“Mulvaney’s acceding to an agreement that there be no analysis really serves to undermine the cause of analysis in the regulatory process,” Stuart Shapiro, a Rutgers University professor who researches the regulatory process, told Bloomberg Law. “The message it sends is that getting rid of regulations we don’t like is more important than good economics.”
Shapiro reviewed labor rules as a career analyst at OIRA under Presidents George W. Bush and Bill Clinton.
The sources were all briefed on the matter by people directly involved in the process. They spoke on condition of anonymity to discuss sensitive inter-agency deliberations that are now under investigation by the DOL’s Inspector General and the subject of congressional oversight from Democrats.
The accounts in this story are corroborated in part by a copy of the scrubbed draft analysis obtained by Bloomberg Law. The sources said Rao initially opposed publishing the regulation without the analysis, but could not rule out the possibility that Rao was later persuaded by Acosta, Mulvaney, or other administration officials.
The proposed rule would let businesses impose tip-sharing arrangements that enable back-of-house workers such as dishwashers to participate, provided the front-of-house workers (such as servers), are paid the full minimum wage of at least $7.25 per hour. It would reverse an Obama DOL regulation that stated tips are the property of employees.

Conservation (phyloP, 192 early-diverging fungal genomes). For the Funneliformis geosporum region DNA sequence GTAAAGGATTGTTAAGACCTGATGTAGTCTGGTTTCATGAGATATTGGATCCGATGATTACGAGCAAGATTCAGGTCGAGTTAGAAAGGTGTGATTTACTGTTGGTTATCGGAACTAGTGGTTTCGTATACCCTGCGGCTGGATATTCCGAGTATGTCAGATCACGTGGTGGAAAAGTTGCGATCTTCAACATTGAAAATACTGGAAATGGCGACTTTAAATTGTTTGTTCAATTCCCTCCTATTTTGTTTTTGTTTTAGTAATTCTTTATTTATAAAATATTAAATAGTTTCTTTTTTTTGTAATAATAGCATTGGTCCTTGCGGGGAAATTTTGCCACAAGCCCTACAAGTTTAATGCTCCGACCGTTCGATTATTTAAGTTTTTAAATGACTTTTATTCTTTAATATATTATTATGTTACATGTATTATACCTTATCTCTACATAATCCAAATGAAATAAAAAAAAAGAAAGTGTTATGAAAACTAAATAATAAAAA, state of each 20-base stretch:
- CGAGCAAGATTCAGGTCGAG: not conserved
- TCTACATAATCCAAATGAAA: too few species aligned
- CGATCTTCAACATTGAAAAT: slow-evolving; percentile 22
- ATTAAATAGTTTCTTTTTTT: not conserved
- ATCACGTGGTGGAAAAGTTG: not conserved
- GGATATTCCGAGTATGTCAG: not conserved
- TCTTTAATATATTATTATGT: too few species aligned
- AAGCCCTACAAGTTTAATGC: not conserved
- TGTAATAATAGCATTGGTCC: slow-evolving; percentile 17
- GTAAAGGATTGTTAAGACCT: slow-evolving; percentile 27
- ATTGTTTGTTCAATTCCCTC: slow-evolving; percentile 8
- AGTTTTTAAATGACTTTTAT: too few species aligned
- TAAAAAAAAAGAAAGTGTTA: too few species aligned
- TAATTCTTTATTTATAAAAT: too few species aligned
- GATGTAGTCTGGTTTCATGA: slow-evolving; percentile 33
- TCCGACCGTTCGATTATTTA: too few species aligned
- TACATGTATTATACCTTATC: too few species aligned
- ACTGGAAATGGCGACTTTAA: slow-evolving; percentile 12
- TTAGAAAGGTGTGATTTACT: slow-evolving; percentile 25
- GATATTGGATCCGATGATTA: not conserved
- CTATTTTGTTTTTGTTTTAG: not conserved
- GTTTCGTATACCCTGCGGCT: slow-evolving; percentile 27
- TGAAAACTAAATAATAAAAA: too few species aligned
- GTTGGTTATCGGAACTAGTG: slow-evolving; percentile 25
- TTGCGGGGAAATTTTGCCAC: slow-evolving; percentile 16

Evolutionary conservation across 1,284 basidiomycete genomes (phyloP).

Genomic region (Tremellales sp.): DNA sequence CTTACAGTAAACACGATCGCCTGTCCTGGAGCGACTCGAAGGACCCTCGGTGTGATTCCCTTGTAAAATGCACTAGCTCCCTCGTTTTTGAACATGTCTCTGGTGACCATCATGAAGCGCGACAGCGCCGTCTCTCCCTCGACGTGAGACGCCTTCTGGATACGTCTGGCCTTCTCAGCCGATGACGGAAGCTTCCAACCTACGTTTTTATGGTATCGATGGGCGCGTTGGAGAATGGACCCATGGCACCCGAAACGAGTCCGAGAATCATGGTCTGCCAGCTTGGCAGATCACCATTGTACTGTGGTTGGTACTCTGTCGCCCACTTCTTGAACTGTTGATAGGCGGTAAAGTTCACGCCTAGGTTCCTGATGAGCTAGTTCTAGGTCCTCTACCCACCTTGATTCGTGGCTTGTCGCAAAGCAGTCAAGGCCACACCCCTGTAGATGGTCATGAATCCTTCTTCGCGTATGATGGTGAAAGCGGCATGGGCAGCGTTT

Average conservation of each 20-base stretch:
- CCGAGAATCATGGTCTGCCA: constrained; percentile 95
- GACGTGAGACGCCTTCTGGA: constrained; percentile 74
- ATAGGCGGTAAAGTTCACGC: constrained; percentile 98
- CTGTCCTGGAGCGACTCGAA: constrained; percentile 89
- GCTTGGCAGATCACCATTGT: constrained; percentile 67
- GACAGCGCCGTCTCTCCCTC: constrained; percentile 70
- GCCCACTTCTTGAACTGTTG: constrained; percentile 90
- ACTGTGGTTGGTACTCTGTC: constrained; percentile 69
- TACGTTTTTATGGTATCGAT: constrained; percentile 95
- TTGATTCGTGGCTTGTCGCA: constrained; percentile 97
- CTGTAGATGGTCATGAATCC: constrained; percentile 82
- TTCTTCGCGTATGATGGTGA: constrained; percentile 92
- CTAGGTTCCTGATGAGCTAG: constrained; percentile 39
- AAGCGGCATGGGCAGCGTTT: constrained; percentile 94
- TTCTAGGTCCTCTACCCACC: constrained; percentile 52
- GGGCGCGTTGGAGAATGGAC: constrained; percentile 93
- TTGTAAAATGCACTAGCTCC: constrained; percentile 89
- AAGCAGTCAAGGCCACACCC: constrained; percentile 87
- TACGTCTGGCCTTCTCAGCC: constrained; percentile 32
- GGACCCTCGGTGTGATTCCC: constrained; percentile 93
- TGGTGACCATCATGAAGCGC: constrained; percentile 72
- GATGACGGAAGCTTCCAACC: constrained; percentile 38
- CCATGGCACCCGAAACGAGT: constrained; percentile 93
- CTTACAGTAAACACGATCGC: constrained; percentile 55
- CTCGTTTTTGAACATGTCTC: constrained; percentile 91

Acosta has said the department doesn’t want to allow managers to participate in those sharing arrangements. He recently told Congress that the DOL hasn’t been delegated the legal authority to ban tip skimming, and urged lawmakers to intervene with a legislative fix.
Since OIRA’s inception in 1981 as the White House’s regulatory gatekeeper, Cabinet secretaries from both political parties—including Acosta’s Democratic predecessor Thomas Perez—have on rare occasions taken OIRA disputes up the chain of command, former White House and DOL officials told Bloomberg Law. However, those policy debates typically led to a compromise on regulatory language, rather than the complete exclusion of data.